James Atticus Bowden said at May 22, 2005 8:01 PM:

Whoa, battalion commander in Vietnam? My Dad was the Engineer advisor there in 56-57. I volunteered to go there as an advisor (2LT) because the last US combat battalion stood down the week I graduated from Vietnam. I was a Vietnam vet wannabe. Went to West Point when I was 17. War was called off when I was in Winter Ranger - Hooah. Went straight to 82nd Abn, not Vietnam - ever.

Braddock said at May 23, 2005 4:46 AM:

Hey Bolton, you do understand this "insurrection" is a worldwide islamic terrorist movement that just happens to be focused on Iraq currently. Previously it was focused on Chechnya and the Russians looked pretty incompetent. Likewise in Afghanistan the Soviets folded like a house made of soggy cardboard. European countries are laying down belly up whimpering in fear that the islamists will focus on them next.
This is not a local insurrection. The terrorists are coming into Iraq from all the arab nations as well as some central asian nations.

gcochran said at May 23, 2005 7:06 AM:

What nonsense. 95% of the trouble in Iraq is caused by locals, none of whom ever gave us any shit before we invaded. A few percent are walk ons from elsewhere, mostly from Saudi - although my favorite was a guy from Syria who said that if we don't fight the US in Iraq, we'll have to fight them in Syria. He sounds just like the morons in this country, except that he's actually got the truth on his side.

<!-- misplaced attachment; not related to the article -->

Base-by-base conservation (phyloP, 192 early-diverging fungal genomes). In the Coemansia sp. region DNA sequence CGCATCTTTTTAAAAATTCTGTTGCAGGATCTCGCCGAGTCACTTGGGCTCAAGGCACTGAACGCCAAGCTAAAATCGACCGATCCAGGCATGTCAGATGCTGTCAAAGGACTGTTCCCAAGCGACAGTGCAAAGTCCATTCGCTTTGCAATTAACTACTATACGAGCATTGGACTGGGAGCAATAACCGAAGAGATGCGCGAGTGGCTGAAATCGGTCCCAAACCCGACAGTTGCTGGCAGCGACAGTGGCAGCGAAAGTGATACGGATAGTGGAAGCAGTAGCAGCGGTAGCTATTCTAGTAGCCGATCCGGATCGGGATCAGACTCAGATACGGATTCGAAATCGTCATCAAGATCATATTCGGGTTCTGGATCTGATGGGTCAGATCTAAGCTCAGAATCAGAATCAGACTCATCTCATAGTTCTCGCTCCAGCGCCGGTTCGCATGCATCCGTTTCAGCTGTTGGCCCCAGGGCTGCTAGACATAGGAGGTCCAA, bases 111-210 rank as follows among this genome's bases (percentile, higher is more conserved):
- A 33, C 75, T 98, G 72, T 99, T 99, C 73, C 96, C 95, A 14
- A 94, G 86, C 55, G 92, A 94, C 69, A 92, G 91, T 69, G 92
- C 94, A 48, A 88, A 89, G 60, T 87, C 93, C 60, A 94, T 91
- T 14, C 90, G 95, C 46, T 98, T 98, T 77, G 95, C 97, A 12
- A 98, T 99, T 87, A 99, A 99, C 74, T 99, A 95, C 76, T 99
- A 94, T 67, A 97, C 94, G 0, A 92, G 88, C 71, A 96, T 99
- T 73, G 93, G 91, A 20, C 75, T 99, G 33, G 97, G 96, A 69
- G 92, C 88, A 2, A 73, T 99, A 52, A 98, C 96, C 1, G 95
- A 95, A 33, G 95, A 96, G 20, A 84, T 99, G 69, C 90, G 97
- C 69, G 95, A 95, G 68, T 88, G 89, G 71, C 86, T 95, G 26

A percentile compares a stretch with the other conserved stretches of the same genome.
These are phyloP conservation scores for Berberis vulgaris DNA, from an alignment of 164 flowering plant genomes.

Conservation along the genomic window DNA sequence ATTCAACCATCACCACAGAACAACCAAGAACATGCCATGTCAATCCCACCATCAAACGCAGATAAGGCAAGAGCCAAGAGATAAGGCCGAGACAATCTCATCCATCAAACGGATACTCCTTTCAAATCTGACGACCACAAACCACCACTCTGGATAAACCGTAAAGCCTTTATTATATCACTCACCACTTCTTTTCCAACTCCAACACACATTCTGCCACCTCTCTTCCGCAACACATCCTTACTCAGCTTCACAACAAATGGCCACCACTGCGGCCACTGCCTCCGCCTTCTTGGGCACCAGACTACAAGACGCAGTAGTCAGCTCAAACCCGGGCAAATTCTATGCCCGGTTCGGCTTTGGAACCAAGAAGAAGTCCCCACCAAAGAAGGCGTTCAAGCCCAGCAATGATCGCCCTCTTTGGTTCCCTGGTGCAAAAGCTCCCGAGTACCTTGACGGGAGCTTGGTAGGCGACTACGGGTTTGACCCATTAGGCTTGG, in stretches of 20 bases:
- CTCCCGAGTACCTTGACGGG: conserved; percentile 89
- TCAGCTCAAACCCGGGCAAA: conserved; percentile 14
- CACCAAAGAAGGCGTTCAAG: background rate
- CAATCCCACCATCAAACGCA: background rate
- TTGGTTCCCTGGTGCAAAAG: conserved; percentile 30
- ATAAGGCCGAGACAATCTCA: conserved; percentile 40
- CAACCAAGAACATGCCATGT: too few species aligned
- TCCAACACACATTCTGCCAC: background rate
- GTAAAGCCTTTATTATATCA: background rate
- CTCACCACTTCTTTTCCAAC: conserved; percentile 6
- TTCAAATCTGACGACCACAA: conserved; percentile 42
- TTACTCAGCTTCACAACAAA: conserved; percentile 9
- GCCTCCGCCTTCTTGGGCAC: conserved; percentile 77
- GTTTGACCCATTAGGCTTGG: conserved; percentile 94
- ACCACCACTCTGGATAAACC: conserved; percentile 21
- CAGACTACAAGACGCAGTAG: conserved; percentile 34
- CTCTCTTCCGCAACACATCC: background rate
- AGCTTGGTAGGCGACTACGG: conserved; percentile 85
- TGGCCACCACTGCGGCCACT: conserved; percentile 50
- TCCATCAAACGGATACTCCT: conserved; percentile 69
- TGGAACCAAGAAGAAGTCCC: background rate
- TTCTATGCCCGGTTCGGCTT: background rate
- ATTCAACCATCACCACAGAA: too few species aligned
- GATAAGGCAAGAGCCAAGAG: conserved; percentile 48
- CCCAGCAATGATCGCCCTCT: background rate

The Army has said, over and over and over, that only a few percent of those fighting against us in Iraq are non-Iraqis. Yet mouth breathers keep talking about the global Islamic insurrection -why? Because they're trying to force some kind of meaning or purpose on Iraq. In the same way, lots of Americans still beleive that Iraq was some kind of military threat, stuffed with invisible weapons of mass destruction made by ragheads paid with sand. Or that Saddam was the instigator of 9-11, against all evidence. Because, you see, then there would have been a reason for the whole show: we'd still be fighting an expensive, dirty guerrilla war, but at least there would be a reason.

But there is no reason, nor was there ever any reason.

Braddock said at May 23, 2005 8:46 AM:

What utter nonsense and poppycock. The homegrown Iraqi component to the terrorism is driven by fascist Baath elements who are not ready to admit defeat, and the criminal elements who have no better way to earn money with Saddam out of power.

The foreign fighters and Saudi/Gulf magnate oil money is driving the bulk of the suicide bombings which cause the greatest civilian casualties. Even if the Sunni population largely decides to join the Iraqis and stop fighting, the foreigners would maintain the bulk of civilian deaths. Foreign al qada elements have declared war on "collaborators"--civilians who want to live in peace.